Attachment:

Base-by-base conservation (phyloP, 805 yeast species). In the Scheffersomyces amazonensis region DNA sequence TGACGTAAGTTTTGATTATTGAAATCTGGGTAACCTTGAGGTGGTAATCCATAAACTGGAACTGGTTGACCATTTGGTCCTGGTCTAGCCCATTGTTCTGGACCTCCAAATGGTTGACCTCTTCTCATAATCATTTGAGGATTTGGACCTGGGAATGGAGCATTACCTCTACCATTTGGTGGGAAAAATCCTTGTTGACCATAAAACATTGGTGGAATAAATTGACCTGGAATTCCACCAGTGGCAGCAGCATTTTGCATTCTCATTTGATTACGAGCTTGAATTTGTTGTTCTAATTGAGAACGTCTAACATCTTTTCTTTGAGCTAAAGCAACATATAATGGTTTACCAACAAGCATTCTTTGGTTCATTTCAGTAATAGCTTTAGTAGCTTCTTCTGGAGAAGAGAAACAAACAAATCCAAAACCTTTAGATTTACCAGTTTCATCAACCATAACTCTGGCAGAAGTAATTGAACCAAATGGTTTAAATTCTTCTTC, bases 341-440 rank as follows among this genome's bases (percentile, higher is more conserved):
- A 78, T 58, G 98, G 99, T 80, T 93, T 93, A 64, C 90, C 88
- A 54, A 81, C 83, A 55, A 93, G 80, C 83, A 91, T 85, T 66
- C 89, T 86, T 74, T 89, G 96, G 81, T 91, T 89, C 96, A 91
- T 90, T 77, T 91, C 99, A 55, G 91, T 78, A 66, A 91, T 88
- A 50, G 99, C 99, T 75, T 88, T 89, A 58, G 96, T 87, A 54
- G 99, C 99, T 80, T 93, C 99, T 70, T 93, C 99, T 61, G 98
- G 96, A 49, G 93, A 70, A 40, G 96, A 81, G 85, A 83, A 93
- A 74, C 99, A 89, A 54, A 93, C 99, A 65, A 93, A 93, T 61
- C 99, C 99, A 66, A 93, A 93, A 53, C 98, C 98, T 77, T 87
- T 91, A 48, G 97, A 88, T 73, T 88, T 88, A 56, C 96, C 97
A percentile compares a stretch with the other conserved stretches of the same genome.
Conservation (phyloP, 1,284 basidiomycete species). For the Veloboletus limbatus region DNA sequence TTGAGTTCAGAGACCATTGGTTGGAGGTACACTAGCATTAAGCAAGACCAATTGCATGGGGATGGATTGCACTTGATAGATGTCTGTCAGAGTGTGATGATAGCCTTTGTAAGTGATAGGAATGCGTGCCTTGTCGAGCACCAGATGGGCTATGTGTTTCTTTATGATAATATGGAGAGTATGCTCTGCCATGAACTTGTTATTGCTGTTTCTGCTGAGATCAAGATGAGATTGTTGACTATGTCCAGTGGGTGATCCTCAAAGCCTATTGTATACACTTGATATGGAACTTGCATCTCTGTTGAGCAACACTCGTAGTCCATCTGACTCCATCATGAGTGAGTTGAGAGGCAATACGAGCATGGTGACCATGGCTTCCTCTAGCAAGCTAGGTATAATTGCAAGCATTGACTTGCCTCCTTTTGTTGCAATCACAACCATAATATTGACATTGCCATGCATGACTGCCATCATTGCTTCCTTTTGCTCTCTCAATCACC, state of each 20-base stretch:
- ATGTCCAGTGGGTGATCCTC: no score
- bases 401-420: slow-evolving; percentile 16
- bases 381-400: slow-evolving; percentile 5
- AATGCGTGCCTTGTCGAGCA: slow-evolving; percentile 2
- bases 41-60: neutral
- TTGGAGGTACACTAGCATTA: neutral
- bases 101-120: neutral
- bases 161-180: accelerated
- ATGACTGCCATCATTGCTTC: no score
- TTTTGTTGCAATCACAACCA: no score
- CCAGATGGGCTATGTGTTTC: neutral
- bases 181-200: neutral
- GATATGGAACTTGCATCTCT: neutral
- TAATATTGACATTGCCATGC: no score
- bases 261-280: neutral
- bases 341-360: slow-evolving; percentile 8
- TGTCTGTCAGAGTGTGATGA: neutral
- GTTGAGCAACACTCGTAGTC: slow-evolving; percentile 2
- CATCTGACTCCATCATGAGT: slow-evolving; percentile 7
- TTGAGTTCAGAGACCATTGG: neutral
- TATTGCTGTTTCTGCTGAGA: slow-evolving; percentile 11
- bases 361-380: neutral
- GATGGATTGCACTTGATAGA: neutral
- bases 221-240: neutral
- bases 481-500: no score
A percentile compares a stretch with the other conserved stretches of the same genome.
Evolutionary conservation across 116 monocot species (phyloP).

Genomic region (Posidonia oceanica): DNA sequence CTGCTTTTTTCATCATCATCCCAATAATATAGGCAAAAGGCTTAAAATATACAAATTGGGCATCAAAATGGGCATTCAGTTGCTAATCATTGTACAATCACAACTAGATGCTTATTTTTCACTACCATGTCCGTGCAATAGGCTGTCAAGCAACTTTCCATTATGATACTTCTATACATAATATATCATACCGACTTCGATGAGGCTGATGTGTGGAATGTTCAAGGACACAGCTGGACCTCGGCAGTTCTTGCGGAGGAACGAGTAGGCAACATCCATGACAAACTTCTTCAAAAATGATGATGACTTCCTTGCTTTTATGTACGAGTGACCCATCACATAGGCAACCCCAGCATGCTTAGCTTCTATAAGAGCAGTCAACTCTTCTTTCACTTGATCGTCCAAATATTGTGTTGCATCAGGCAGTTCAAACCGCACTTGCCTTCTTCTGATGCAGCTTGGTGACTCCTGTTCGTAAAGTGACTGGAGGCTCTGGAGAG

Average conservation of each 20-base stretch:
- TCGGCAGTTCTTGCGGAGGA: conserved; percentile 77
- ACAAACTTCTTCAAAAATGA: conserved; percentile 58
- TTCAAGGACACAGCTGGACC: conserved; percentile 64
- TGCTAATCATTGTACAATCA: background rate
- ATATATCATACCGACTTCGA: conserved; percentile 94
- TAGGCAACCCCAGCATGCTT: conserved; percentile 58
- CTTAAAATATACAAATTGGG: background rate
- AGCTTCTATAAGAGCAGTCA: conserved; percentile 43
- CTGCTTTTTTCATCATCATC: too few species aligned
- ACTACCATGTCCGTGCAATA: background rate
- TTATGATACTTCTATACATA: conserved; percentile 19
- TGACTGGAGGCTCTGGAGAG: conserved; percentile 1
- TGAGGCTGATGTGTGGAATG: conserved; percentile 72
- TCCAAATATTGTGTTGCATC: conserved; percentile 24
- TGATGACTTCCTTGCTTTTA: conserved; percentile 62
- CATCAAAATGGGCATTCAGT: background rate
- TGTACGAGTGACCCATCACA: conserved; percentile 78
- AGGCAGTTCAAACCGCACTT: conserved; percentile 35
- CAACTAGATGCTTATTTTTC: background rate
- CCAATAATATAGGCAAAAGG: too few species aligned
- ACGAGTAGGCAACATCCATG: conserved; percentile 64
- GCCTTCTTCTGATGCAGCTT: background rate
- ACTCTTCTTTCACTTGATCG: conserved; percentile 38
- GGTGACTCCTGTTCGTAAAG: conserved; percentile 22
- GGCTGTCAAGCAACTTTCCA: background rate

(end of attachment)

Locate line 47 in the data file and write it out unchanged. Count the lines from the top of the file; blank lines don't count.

- ATATATCATACCGACTTCGA: conserved; percentile 94